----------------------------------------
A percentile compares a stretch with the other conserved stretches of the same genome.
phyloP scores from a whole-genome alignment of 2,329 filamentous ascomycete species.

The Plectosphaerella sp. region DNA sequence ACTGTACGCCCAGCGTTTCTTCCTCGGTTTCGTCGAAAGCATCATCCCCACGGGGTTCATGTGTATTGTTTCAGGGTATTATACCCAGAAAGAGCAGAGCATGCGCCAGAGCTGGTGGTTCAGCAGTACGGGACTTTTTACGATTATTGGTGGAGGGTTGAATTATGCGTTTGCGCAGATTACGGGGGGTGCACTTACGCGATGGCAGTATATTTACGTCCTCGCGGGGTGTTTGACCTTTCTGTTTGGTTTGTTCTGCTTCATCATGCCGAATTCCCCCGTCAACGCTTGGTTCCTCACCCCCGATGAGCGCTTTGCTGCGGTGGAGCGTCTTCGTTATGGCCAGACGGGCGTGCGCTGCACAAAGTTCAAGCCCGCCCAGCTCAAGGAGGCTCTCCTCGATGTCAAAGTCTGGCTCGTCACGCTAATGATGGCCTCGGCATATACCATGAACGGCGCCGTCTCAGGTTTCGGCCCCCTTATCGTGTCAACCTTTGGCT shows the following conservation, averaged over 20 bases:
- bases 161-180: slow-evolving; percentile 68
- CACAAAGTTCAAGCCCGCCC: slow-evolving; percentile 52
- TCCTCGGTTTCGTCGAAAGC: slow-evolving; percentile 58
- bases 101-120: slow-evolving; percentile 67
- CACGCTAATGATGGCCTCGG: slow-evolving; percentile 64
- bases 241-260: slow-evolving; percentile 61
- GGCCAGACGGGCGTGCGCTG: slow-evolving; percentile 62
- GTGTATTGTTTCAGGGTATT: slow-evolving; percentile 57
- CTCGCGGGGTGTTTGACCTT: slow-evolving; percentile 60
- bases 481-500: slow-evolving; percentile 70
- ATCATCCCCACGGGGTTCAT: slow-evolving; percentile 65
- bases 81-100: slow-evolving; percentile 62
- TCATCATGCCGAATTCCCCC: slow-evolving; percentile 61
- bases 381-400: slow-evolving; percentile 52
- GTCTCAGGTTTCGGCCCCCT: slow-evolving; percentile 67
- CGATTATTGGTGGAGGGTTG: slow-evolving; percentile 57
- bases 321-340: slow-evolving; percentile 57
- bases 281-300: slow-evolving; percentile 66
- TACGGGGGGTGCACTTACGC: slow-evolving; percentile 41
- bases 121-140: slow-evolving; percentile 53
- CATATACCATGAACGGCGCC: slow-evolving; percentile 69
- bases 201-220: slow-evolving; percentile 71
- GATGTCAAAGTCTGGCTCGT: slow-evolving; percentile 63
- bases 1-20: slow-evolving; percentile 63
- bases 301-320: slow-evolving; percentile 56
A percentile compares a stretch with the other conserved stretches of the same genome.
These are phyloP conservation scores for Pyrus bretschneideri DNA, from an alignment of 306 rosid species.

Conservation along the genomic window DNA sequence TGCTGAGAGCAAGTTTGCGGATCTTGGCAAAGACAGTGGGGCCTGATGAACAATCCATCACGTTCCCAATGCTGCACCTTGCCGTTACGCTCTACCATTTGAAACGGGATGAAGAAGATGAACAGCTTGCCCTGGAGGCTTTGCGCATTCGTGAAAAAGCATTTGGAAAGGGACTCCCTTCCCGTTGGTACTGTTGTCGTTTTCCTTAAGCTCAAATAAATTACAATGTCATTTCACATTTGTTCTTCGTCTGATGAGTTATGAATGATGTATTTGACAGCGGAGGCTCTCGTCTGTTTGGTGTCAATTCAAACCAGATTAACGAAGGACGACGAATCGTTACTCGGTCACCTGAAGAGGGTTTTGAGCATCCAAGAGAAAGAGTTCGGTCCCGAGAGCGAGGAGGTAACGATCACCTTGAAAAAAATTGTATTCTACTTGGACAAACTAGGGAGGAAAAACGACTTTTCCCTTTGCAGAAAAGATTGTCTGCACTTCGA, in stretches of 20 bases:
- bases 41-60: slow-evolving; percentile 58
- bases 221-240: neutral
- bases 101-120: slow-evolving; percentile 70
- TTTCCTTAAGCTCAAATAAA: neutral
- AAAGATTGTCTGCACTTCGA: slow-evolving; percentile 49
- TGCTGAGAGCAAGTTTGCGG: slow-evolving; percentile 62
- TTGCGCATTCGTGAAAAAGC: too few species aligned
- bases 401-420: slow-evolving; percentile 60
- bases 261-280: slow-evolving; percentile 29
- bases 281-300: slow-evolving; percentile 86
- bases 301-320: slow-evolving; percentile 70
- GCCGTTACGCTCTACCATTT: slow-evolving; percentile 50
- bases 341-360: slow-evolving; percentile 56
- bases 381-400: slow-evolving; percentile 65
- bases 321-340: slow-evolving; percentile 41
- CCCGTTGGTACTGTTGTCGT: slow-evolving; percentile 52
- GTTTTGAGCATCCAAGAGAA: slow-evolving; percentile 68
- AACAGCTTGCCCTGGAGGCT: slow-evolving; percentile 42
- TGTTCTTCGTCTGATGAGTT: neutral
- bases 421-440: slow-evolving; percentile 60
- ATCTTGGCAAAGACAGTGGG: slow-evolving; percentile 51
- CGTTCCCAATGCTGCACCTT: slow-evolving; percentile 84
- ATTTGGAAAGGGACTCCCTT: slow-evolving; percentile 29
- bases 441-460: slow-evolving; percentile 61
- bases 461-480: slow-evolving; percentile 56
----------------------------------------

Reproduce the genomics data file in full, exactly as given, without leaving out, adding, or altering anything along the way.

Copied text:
A percentile compares a stretch with the other conserved stretches of the same genome.
phyloP scores from a whole-genome alignment of 2,329 filamentous ascomycete species.

The Plectosphaerella sp. region DNA sequence ACTGTACGCCCAGCGTTTCTTCCTCGGTTTCGTCGAAAGCATCATCCCCACGGGGTTCATGTGTATTGTTTCAGGGTATTATACCCAGAAAGAGCAGAGCATGCGCCAGAGCTGGTGGTTCAGCAGTACGGGACTTTTTACGATTATTGGTGGAGGGTTGAATTATGCGTTTGCGCAGATTACGGGGGGTGCACTTACGCGATGGCAGTATATTTACGTCCTCGCGGGGTGTTTGACCTTTCTGTTTGGTTTGTTCTGCTTCATCATGCCGAATTCCCCCGTCAACGCTTGGTTCCTCACCCCCGATGAGCGCTTTGCTGCGGTGGAGCGTCTTCGTTATGGCCAGACGGGCGTGCGCTGCACAAAGTTCAAGCCCGCCCAGCTCAAGGAGGCTCTCCTCGATGTCAAAGTCTGGCTCGTCACGCTAATGATGGCCTCGGCATATACCATGAACGGCGCCGTCTCAGGTTTCGGCCCCCTTATCGTGTCAACCTTTGGCT shows the following conservation, averaged over 20 bases:
- bases 161-180: slow-evolving; percentile 68
- CACAAAGTTCAAGCCCGCCC: slow-evolving; percentile 52
- TCCTCGGTTTCGTCGAAAGC: slow-evolving; percentile 58
- bases 101-120: slow-evolving; percentile 67
- CACGCTAATGATGGCCTCGG: slow-evolving; percentile 64
- bases 241-260: slow-evolving; percentile 61
- GGCCAGACGGGCGTGCGCTG: slow-evolving; percentile 62
- GTGTATTGTTTCAGGGTATT: slow-evolving; percentile 57
- CTCGCGGGGTGTTTGACCTT: slow-evolving; percentile 60
- bases 481-500: slow-evolving; percentile 70
- ATCATCCCCACGGGGTTCAT: slow-evolving; percentile 65
- bases 81-100: slow-evolving; percentile 62
- TCATCATGCCGAATTCCCCC: slow-evolving; percentile 61
- bases 381-400: slow-evolving; percentile 52
- GTCTCAGGTTTCGGCCCCCT: slow-evolving; percentile 67
- CGATTATTGGTGGAGGGTTG: slow-evolving; percentile 57
- bases 321-340: slow-evolving; percentile 57
- bases 281-300: slow-evolving; percentile 66
- TACGGGGGGTGCACTTACGC: slow-evolving; percentile 41
- bases 121-140: slow-evolving; percentile 53
- CATATACCATGAACGGCGCC: slow-evolving; percentile 69
- bases 201-220: slow-evolving; percentile 71
- GATGTCAAAGTCTGGCTCGT: slow-evolving; percentile 63
- bases 1-20: slow-evolving; percentile 63
- bases 301-320: slow-evolving; percentile 56
A percentile compares a stretch with the other conserved stretches of the same genome.
These are phyloP conservation scores for Pyrus bretschneideri DNA, from an alignment of 306 rosid species.

Conservation along the genomic window DNA sequence TGCTGAGAGCAAGTTTGCGGATCTTGGCAAAGACAGTGGGGCCTGATGAACAATCCATCACGTTCCCAATGCTGCACCTTGCCGTTACGCTCTACCATTTGAAACGGGATGAAGAAGATGAACAGCTTGCCCTGGAGGCTTTGCGCATTCGTGAAAAAGCATTTGGAAAGGGACTCCCTTCCCGTTGGTACTGTTGTCGTTTTCCTTAAGCTCAAATAAATTACAATGTCATTTCACATTTGTTCTTCGTCTGATGAGTTATGAATGATGTATTTGACAGCGGAGGCTCTCGTCTGTTTGGTGTCAATTCAAACCAGATTAACGAAGGACGACGAATCGTTACTCGGTCACCTGAAGAGGGTTTTGAGCATCCAAGAGAAAGAGTTCGGTCCCGAGAGCGAGGAGGTAACGATCACCTTGAAAAAAATTGTATTCTACTTGGACAAACTAGGGAGGAAAAACGACTTTTCCCTTTGCAGAAAAGATTGTCTGCACTTCGA, in stretches of 20 bases:
- bases 41-60: slow-evolving; percentile 58
- bases 221-240: neutral
- bases 101-120: slow-evolving; percentile 70
- TTTCCTTAAGCTCAAATAAA: neutral
- AAAGATTGTCTGCACTTCGA: slow-evolving; percentile 49
- TGCTGAGAGCAAGTTTGCGG: slow-evolving; percentile 62
- TTGCGCATTCGTGAAAAAGC: too few species aligned
- bases 401-420: slow-evolving; percentile 60
- bases 261-280: slow-evolving; percentile 29
- bases 281-300: slow-evolving; percentile 86
- bases 301-320: slow-evolving; percentile 70
- GCCGTTACGCTCTACCATTT: slow-evolving; percentile 50
- bases 341-360: slow-evolving; percentile 56
- bases 381-400: slow-evolving; percentile 65
- bases 321-340: slow-evolving; percentile 41
- CCCGTTGGTACTGTTGTCGT: slow-evolving; percentile 52
- GTTTTGAGCATCCAAGAGAA: slow-evolving; percentile 68
- AACAGCTTGCCCTGGAGGCT: slow-evolving; percentile 42
- TGTTCTTCGTCTGATGAGTT: neutral
- bases 421-440: slow-evolving; percentile 60
- ATCTTGGCAAAGACAGTGGG: slow-evolving; percentile 51
- CGTTCCCAATGCTGCACCTT: slow-evolving; percentile 84
- ATTTGGAAAGGGACTCCCTT: slow-evolving; percentile 29
- bases 441-460: slow-evolving; percentile 61
- bases 461-480: slow-evolving; percentile 56